Netherlands – Tompouce

IMG_6365tMaking tompouce this week has been sort of akin to the whole Brexit process. In that, I thought it was going to go okay, and then I made them and they didn’t turn out anything like I was hoping.

Tompouce are a Dutch version of mille-feuille with pink icing on top, or orange icing if it’s King’s Day. I’ve never made mille-feuille or anything similar before, despite having consumed a lot of them. The first time I made these I didn’t press the air out of the puff pastry as it was cooking so I ended up with weird, pillowy pastry that didn’t really work. And then the pastry cream went wrong. So then I started again, kept a close eye on my pastry, taking it out and pressing down on it every 5 minutes, and luckily my trusty custard watchman, Oscar, had returned to carefully watch over my custard. All in all the second attempt was much more successful, even though they still look a bit crap in comparison to the real deal. Let’s call them ‘rustic’.

It’s quite difficult to write anything about Brexit at the moment without it becoming immediately outdated. I was originally writing this on Monday, with no clue what additional nonsense would have happened by the time I posted. She cancelled the vote. Of course she cancelled the vote. Then came the no confidence vote, which is currently going on and I’m trying to finish writing this before she resigns or something else massive happens. It’s an ongoing drama, hard to look away.

But there’s still very little certainty about what the outcome of this thing is going to be, meanwhile the pound has dropped massively and there are some delightful humans who are taking this opportunity to make tons of money from how fragile our economy is. Excellent.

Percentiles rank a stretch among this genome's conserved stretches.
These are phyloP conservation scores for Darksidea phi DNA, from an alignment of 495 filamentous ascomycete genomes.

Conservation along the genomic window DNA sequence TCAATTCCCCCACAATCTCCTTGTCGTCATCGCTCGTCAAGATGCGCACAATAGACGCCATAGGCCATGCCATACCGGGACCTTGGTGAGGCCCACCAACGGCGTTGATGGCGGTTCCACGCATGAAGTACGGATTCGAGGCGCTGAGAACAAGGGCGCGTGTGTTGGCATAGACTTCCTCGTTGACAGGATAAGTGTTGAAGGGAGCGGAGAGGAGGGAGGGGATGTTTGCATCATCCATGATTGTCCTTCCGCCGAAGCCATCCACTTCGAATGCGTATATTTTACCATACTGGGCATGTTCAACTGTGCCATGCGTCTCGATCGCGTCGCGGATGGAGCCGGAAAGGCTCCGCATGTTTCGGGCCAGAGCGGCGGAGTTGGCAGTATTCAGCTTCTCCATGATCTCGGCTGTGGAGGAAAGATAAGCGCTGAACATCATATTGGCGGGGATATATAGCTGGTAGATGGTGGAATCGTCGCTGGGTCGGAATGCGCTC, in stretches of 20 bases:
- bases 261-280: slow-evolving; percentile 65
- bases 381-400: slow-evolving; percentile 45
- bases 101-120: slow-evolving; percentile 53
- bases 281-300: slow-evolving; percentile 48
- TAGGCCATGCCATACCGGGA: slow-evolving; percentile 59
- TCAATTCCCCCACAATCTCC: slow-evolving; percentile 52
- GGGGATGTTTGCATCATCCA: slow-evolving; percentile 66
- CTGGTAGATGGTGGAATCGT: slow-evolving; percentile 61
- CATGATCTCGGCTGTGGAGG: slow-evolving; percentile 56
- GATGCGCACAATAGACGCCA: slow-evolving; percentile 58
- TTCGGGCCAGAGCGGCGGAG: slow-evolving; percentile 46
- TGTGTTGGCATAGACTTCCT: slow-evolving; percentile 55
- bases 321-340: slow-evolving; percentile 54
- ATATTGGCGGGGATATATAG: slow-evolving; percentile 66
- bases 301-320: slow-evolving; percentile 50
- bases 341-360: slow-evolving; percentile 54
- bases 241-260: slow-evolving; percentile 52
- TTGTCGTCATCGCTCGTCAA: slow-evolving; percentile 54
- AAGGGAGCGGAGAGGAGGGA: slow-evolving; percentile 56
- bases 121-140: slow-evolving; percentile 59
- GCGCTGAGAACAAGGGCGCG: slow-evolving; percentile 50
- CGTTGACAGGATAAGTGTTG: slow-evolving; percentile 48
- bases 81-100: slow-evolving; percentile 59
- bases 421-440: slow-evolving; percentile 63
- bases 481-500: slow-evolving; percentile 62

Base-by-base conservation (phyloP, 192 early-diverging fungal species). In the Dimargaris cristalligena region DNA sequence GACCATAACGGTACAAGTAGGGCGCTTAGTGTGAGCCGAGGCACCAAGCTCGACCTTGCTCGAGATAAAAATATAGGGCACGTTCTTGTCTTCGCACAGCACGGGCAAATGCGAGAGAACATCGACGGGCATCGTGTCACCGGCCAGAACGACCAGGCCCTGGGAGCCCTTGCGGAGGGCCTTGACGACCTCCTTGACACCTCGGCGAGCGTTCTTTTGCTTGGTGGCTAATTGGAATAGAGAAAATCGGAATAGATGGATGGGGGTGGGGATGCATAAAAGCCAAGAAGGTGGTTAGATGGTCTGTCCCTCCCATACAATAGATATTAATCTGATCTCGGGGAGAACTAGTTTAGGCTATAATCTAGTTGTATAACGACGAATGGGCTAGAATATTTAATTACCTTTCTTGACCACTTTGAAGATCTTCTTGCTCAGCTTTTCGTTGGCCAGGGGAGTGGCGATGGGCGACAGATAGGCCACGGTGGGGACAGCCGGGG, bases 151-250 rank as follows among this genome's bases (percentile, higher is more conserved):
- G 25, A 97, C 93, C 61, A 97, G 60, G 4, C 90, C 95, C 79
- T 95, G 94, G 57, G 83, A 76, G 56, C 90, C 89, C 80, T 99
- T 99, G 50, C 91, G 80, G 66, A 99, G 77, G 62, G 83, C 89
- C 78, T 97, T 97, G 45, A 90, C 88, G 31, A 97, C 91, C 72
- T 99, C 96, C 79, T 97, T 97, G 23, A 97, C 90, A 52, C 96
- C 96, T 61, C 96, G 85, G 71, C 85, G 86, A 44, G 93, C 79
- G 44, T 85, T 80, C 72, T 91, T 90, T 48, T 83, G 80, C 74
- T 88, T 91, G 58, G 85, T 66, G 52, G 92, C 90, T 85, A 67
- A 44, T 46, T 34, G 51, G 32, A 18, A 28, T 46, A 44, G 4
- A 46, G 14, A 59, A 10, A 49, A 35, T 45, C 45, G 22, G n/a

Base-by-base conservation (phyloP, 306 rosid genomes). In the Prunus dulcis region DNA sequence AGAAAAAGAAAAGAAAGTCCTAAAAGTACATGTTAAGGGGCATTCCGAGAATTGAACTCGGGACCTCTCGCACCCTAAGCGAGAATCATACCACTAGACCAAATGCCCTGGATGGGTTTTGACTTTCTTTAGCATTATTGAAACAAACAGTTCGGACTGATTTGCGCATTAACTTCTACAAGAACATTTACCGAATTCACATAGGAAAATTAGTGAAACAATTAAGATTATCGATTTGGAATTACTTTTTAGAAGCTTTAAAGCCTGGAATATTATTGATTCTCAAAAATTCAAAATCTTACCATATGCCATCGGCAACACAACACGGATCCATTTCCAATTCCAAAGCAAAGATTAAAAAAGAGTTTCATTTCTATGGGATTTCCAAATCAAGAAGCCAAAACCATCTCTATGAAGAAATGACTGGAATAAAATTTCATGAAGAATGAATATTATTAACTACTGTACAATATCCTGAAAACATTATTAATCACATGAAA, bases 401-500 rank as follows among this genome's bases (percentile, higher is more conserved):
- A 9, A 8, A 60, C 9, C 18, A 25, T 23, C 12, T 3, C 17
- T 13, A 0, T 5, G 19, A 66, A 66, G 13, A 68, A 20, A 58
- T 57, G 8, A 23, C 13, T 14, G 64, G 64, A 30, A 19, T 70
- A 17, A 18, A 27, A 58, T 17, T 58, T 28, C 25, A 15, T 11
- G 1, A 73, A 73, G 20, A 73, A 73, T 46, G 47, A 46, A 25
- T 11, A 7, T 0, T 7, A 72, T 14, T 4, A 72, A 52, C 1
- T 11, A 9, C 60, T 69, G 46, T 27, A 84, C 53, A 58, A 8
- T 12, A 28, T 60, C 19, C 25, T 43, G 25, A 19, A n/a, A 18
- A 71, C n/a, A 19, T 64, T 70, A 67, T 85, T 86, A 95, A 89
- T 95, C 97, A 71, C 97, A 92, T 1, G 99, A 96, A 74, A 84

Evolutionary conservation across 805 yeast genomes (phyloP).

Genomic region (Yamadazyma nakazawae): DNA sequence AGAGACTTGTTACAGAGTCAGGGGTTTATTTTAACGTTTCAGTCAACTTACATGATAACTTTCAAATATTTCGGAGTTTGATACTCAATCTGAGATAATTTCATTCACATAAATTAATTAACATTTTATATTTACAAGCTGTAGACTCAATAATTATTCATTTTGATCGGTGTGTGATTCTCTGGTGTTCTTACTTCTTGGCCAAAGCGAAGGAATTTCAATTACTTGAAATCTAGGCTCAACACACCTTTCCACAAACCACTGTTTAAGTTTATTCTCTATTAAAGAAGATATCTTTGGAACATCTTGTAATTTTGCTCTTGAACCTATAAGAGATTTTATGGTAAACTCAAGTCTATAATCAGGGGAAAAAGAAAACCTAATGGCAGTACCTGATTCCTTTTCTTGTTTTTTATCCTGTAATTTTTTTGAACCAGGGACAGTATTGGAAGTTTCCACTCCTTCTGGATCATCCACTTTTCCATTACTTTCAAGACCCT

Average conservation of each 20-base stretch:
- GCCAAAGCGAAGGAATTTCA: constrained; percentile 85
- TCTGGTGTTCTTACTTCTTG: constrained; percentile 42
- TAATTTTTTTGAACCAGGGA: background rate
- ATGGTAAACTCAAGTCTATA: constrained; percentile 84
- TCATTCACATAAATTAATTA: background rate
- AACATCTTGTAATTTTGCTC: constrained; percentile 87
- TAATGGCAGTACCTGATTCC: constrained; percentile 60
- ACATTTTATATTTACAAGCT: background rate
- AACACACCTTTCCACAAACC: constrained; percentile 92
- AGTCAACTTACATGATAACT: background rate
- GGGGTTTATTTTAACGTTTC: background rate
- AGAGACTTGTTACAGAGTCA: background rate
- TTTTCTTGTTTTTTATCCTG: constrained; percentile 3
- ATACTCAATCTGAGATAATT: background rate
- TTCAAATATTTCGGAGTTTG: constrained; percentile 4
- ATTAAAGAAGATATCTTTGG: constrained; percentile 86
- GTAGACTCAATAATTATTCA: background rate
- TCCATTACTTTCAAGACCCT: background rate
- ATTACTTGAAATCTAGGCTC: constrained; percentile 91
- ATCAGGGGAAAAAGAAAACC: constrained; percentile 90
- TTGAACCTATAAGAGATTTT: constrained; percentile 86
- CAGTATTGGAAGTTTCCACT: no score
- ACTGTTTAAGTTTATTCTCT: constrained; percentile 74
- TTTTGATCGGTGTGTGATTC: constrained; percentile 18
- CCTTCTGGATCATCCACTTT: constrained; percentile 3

This post is part of a series called ‘Brexit Baking’, where I bake my way around all 28 EU Member States. You can read more about it here.IMG_6363tTompouce (recipe adapted from here)

250ml milk
1 tbsp vanilla essence
2 egg yolks
2 tbsp sugar
2 tbsp cornflour
1 sheet puff pastry
4 tbsp icing sugar
2 tsp milk
1 drop red food colouring

  1. Warm the milk in a pan, then add vanilla essence. In a bowl, mix the egg yolks with the sugar and cornflour  until pale yellow and creamy.
  2. Take 4 tbsp of warm milk and stir it into the egg yolk mix. Carefully stir it back into the warm milk into the pan, put it back on a low heat and stir until it is thick. Take off the heat and cover, to avoid forming a skin when it cools down. Leave to cool completely.
  3. Heat the oven to 200C. Line two baking sheets with paper. Cut the puff pastry sheet in 4 equal rectangular sections and place them on the baking sheet. Prick holes into the pastry with a fork, cover with another piece of baking paper and then place another baking tray on top. This will stop the puff pastry rising too much. Bake for about 15 mins, checking every 5 mins to gently press any air out of the pastry where it is rising too much. Bake until golden brown, then remove from oven, cut each rectangle into two and leave to cool completely.
  4. Stir icing sugar with the milk and the red food colouring into a thick icing.
    Take the bottom part of one of the puff pastries and spread the vanilla cream on it. Top it with its corresponding half of the pastry. When all four are done, carefully spread the pink icing on top.

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